Cluster E has a higher proportion of people who we expect to have high ‘geographic mobility’ (that is, change residences frequently). Using estimates from the 2018 American Community Survey (ACS), CBGs with a low proportion living in the same house in the previous year or a high proportion of renters, people enrolled in undergraduate or professional degree programs, or who are ‘young adults’ (18 to 29 years old) tended to be in cluster E (Fig. 4). In California, the proportion of people with high geographic mobility appears to be higher in cluster A than in cluster B.
Upon closer investigation of the location of clusters in the city of Seattle, Washington, the spatial distribution of clusters D and E is consistent with the associations described above (Extended Data Fig. 2). The area surrounding the University of Washington, where a large number of undergraduate and graduate students live, is in cluster E, while the university itself is in cluster D (Extended Data Fig. 2, center of map). Cluster E also includes downtown and Lake Union, where a recent influx of young tech workers fueled the development of new apartments. Interestingly, in addition to students and young tech workers in Seattle, cluster E also indicates some very high median income populations on the waterfront of Bellevue and Kirkland that were also highly mobile during this period. Cluster D includes ‘SODO’, the industrial area southwest of downtown, which is less affluent than the populations to the west, east and north.
Identifying areas with likely population turnover
The available SafeGraph dataset does not allow one to track the movements of individuals, but there are trends consistent with high population turnover. One can track the number of mobile devices that are detected by SafeGraph each day but not in their ‘home’ CBG on a given day, which we call ‘nevernearhome’ devices. These devices could be on a trip away from home or they could have moved away entirely.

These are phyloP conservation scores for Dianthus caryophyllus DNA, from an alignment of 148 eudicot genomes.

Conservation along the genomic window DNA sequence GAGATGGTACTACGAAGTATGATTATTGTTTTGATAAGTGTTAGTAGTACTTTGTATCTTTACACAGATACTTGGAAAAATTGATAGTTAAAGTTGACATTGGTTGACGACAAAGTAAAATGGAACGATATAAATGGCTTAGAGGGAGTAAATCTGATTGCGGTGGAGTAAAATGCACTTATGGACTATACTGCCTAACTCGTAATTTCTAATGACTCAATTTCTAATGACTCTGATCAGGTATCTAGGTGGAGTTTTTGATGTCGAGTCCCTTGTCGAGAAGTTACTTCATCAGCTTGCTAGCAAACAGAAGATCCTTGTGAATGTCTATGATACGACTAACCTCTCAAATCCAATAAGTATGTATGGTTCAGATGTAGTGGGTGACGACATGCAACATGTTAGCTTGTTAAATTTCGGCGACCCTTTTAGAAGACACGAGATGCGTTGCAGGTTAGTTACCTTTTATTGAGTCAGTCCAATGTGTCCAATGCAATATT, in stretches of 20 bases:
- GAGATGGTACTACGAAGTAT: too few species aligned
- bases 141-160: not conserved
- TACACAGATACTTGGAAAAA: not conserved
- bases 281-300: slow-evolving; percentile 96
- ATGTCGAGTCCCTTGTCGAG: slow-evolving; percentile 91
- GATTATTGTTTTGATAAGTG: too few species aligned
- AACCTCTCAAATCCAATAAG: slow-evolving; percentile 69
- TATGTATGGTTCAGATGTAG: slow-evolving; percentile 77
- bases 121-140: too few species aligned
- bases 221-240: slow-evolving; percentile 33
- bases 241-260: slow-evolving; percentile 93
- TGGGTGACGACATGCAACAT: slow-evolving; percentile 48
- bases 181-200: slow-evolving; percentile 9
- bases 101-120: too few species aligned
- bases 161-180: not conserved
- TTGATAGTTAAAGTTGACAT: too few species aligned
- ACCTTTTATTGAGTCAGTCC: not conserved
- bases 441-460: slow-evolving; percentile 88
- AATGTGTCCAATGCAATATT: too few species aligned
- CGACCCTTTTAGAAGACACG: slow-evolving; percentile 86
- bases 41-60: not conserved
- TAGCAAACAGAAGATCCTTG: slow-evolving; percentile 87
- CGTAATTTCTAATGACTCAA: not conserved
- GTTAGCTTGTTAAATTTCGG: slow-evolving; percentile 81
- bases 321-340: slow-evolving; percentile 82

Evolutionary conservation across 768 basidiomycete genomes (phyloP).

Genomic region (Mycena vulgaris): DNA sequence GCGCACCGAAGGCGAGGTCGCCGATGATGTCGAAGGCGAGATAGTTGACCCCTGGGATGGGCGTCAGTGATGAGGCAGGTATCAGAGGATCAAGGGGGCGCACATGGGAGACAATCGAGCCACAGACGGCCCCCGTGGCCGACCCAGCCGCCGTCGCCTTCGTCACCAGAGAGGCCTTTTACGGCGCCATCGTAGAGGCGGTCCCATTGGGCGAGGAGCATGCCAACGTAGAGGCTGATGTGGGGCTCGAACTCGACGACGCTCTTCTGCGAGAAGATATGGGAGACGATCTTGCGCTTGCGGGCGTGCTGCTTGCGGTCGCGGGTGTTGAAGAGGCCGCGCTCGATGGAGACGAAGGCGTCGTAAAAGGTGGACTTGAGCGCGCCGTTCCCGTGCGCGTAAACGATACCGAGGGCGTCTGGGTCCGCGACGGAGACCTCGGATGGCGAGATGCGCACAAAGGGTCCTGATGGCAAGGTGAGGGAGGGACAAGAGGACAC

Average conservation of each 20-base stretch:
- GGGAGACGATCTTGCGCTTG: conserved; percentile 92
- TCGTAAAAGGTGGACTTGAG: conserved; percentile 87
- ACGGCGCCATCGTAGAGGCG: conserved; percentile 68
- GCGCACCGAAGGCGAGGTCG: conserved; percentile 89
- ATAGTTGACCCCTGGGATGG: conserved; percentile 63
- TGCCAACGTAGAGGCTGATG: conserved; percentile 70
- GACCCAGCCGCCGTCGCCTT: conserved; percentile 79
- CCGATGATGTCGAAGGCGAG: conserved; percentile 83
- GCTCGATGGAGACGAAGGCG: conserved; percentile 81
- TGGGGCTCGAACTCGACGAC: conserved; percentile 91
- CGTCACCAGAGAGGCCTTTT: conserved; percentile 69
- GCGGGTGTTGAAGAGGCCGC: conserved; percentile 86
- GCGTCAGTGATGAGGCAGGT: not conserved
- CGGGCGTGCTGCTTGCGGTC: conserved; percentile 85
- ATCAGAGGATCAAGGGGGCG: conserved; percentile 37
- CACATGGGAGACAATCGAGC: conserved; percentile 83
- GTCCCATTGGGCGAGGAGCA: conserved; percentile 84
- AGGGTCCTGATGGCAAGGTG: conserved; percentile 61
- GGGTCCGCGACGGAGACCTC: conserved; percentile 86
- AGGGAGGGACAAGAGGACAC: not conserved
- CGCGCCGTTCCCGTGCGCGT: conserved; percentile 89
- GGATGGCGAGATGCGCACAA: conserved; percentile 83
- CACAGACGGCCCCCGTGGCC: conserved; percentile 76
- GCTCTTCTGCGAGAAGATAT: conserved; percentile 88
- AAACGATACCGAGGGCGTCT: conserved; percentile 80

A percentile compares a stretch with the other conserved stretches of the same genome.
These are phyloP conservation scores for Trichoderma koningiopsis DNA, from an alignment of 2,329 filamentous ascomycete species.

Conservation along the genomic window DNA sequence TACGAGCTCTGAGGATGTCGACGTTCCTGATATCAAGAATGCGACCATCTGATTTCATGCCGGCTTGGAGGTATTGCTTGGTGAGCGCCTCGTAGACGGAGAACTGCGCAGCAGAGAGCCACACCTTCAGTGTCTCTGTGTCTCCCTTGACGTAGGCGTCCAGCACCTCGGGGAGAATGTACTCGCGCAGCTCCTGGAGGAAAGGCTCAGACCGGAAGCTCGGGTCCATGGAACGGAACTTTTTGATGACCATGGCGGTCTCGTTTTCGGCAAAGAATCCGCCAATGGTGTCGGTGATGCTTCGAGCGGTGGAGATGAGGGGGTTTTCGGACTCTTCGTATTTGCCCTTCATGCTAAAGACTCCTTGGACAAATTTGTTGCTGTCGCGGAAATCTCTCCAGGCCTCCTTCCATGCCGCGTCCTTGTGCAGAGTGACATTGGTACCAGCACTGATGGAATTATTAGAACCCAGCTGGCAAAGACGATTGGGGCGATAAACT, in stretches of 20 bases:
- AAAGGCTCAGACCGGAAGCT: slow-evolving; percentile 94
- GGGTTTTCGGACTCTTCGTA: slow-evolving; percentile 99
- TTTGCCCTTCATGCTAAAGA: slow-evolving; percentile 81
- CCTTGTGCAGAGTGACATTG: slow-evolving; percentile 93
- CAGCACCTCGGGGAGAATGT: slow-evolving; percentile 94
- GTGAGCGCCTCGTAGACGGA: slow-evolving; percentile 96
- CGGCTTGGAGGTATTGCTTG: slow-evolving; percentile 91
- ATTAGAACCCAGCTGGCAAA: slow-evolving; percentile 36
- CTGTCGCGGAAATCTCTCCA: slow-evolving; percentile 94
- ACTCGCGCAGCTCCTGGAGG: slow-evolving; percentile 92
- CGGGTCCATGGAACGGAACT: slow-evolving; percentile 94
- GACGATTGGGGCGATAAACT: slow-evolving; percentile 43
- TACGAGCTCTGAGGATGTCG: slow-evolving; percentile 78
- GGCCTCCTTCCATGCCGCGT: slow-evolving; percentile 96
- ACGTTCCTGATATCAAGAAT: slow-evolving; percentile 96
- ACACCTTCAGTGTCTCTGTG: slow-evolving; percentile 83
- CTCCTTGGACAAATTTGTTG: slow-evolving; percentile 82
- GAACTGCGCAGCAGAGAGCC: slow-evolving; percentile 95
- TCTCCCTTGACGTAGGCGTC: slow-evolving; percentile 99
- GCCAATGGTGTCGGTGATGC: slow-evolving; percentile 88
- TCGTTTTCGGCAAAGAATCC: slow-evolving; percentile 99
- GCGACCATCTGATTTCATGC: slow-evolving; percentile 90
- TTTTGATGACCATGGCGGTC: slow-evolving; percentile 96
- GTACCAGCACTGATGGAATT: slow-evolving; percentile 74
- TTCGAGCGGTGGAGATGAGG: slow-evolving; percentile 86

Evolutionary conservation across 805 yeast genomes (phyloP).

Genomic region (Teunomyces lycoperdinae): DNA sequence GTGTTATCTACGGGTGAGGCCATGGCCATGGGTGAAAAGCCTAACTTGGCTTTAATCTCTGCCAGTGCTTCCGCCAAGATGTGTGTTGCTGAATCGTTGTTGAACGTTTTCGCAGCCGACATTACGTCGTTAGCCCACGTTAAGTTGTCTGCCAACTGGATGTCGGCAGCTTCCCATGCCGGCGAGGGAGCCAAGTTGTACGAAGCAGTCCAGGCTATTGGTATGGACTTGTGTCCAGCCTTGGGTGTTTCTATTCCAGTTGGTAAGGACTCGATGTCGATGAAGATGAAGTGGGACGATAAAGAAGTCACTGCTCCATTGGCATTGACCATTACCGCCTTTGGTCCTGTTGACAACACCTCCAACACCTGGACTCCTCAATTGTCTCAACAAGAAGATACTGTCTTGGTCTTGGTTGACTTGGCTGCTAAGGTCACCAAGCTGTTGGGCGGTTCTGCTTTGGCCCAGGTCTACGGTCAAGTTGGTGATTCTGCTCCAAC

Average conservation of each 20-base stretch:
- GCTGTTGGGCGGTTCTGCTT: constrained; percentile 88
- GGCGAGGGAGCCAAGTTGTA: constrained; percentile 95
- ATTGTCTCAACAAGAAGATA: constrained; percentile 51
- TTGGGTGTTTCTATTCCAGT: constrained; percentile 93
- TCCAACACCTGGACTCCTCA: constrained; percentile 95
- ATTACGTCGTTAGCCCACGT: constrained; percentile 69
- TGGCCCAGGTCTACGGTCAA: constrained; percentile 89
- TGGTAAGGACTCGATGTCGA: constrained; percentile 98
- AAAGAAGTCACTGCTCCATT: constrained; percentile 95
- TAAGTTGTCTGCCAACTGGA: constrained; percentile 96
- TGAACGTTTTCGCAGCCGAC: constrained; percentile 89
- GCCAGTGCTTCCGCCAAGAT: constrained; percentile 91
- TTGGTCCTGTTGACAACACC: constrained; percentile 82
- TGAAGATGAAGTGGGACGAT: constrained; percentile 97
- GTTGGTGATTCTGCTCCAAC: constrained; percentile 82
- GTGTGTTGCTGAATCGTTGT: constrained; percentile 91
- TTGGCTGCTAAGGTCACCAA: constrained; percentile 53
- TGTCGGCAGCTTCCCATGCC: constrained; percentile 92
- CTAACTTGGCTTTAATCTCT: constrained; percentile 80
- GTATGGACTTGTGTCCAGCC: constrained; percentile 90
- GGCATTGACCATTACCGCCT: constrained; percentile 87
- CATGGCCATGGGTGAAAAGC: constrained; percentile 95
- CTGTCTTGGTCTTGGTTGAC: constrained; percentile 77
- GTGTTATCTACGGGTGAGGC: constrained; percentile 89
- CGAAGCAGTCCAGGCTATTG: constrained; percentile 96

In March, the fraction of nevernearhome devices was highest in cluster E (Fig. 5 and Supplementary Fig. 17). On 1 April and again on 1 May, the number of devices never near home drops sharply in cluster E but not in the other clusters. This behavior is consistent with the owners of these devices moving to a new residence and SafeGraph reassigning these devices to the new residence on the first day of a subsequent month. These home locations were updated by SafeGraph at the start of each month until midMay, when SafeGraph changed its procedure for assigning home locations to devices^{28}. The high proportion who were never near their ‘homes’ in March and April and the sharp drops in these fractions on 1 April and 1 May in cluster E, and to a lesser extent in cluster D, are consistent with this population moving away. In California, cluster A also has a noticeable decline on 1 May (Supplementary Fig. 17), which could indicate a highincome group that is geographically mobile. If a large number of people in a region move away, the devices will appear to be ‘never near home’ because their home locations are out of date. These clusters will appear to be staying at home less than they really are. This batching artifact appears to be resolved in May 2020, and the stayathome fraction in cluster E rises relative to the other clusters.
Linking population mobility patterns to COVID19 cases